According to the Water Authority, there is a likelihood of a 10% reduction in precipitation by the end of the 21st century. The change in rainfall distribution could lead to decreased replenishment of water sources, which will also face increased salinity. The flow of the Jordan River – the main water source of Lake Kinneret (the Sea of Galilee) – is expected to decrease by up to 22% throughout this century.
According to the IMS, there has been no significant change in rainfall or the seasonal distribution of rainfall since the early 1920s. However, since 2000, there has been some change in the rainfall distribution, characterized by a decrease in the average rainfall in the North and an increase in the average rainfall in the South, as well as an increase in the volume and intensity of rainstorms.
Israel’s sea level also continues to rise by 10 mm. per year, which is expected to ultimately affect all of the country’s coastline. As the sea level continues to rise, the water line is expected to recede until it reaches the coastal cliffs, and the coastal cliffs may see damage. This would then have an impact on all the buildings and heritage sites located on the coast, as well as factories, which would need to move.
The increase in average temperature and decrease in precipitation will affect crop quality and quantity, livestock functions, such as milk yields, and cause decreases in fish thanks to the sea warming’s potentially harmful effect on Israel’s marine ecological life.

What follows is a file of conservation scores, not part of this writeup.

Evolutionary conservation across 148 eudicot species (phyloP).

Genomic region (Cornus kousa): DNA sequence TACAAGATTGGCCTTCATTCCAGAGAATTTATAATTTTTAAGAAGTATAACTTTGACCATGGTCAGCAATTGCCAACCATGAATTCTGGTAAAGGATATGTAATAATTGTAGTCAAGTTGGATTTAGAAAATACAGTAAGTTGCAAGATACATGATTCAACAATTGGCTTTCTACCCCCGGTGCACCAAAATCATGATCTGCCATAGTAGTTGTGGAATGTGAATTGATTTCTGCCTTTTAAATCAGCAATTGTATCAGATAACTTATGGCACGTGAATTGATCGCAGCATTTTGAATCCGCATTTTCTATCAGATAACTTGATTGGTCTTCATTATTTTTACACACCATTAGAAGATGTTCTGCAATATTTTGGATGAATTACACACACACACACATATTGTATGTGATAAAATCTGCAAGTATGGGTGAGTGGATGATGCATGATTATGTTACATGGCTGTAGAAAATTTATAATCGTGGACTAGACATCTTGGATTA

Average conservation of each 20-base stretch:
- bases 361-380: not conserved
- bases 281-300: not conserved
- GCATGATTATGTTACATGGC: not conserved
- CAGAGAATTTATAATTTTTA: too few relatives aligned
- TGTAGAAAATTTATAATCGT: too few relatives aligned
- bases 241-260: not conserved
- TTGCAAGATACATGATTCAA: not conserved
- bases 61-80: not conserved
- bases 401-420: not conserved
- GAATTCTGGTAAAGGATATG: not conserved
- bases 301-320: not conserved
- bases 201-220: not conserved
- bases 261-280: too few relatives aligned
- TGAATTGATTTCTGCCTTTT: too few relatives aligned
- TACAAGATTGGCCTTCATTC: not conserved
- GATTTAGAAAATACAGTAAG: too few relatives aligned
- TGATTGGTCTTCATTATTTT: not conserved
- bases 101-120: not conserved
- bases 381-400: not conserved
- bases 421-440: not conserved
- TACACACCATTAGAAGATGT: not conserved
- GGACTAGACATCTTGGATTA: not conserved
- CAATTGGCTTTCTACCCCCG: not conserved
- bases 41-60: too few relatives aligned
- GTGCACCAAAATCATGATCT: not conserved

For Israel’s residents, climatic changes also spell potential troubles in food security and for vulnerable populations. Heat waves can be harmful for the elderly, children and chronically ill patients. With climatic stress events damaging food resources, food security becomes a more looming challenge.
A projected water shortage also means more pressure on our current water sources. As more water will need to be pumped from rivers and streams, the less water those sources will have (also with the projected rainfall decrease), and this will damage ecosystems connected to those rivers and streams.
The expected increase of salinity in the water, particularly for Lake Kinneret, will make the water more difficult to use. The ministries therefore expect that surface water will become a resource, at the expense of groundwater.
Luckily, the environment is a shared issue and not one that’s become partisan within Israel, Tal said.
Zandberg, who took over as head of the Environmental Protection Ministry in June, has been urging for better funding for the Climate Change Preparedness Directorate, which was initiated in 2018.
However, securing enough funding has been a challenge for the directorate. It asked for NIS 2.5 billion in a report in April for short-term climate change preparedness projects. The crisis demands even more funding for proper staffing and preventative measures, Tal said.
“Thank heavens, climate is not a partisan issue and doesn’t exist on any side of the political divide, which means we can actually do something,” he said.
The writer is a PhD of Desert Studies from the Ben-Gurion University of the Negev.


Rate it


The host of Coffee Mouth Scare Crow Show and CEO of 452 Impact, Inc. Here is food for thought. Romans 6:23 "For the wages of sin is death; but the gift of God is eternal life through Jesus Christ our Lord." John 3:16 "For God so love ed the world that he gave his only begotten Son, that whosoever believeth in Him shall be saved."

list Archive

Previous post

Post comments

This post currently has no comments.

Leave a reply